The Soil Foodweb

Reference Guide


Fungi are comprised of microscopic cells that grow in long threads called hyphae. Fungal hyphae bind soil particles into macro-aggregates which increase the soil’s ability to absorb and retain water. Fungi also play an important part in nutrient retention and disease suppression


Bacteria also play a vital role in breaking down organic matter and maintaining the soils ability to retain nutrients, assisting in disease retention and helping to improve soil structure by forming micro-aggregates. Certain types of bacteria also undertake a range of other functions including the breaking down of toxic compounds and assisting with nitrogen fixation.

Active Fungi & Bacteria

At SFI NZ we measure Active Fungi & Active Bacteria in addition to the total fungal and bacteria biomass. Active biomass is a measure of the organisms that are metabolising or “doing the work”. Fungi and bacteria are active when food resources are available and conditions are favourable e.g. moisture and temperature. If activity is low then the organisms may need feeding.


Protozoa are single celled organism that primarily consume bacteria and release nutrient in forms that can be readily absorbed by plants. There are three groups of protozoa in soil – flagellates, amoebae and ciliates. If a soil contains large numbers of ciliates it could indicate low oxygen zones exist (anaerobic conditions.) This has a detrimental effect on plant root, fungal biomass and aerobic bacteria.


Nematodes (assay not yet completed in NZ) are classified in a number of functional groups based on their food source i.e. fungal, bacterial or root feeders. There are also predatory nematodes that eat other nematodes. The majority of nematodes are beneficial as they form an integral part of the soil food web. They convert nutrients into plant available forms by consuming either bacteria or fungi. Beneficial nematodes also consume disease causing organisms, and are an important food source for the larger organisms. The presence of root feeding nematodes in high numbers is an indication that the soil foodweb is in a degraded state.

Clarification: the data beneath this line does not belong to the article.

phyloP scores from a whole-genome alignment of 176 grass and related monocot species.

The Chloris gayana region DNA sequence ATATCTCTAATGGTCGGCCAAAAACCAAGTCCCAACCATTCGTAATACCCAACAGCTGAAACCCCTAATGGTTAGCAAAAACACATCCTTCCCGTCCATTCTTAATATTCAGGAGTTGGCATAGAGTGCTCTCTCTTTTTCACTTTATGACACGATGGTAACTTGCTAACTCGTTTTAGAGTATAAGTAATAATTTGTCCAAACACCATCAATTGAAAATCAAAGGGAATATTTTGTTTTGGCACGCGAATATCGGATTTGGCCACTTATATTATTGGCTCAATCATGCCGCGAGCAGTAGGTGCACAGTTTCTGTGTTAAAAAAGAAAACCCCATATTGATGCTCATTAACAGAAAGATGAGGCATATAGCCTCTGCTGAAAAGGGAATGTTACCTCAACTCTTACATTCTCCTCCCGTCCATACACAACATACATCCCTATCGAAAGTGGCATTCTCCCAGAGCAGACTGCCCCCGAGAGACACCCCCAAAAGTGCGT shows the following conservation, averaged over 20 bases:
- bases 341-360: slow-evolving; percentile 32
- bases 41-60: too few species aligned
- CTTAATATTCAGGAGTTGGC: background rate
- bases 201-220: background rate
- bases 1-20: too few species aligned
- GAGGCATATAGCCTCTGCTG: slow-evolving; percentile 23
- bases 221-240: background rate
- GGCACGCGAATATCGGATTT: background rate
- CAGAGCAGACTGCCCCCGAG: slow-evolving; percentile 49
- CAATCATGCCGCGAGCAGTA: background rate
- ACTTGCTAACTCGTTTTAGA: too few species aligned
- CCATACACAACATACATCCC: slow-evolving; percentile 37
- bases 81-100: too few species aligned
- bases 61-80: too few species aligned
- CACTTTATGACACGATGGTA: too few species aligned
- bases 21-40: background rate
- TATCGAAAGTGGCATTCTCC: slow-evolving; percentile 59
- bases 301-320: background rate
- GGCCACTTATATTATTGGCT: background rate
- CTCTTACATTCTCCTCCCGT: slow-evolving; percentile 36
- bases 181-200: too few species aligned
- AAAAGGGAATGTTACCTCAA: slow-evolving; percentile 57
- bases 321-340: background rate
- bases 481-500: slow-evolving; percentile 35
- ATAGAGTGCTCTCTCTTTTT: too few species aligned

Mycorrhiza Fungi

Mycorrhiza Fungi colonises the roots of most terrestrial plant species, forming a mutually beneficial relationship that has a significant role in nutrient & water uptake, and protects against root feeding nematodes and pathogens. Mycorrhiza are especially important in supplying plant available phosphorus. Many studies have documented a decrease in mycorrhizal colonisation when soluble phosphorus levels are high, usually as a result of excess use of inorganic fertilisers.

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Soil Foodweb New Zealand are soil rehabilitation specialists working with the New Zealand biological farming industry since 2003.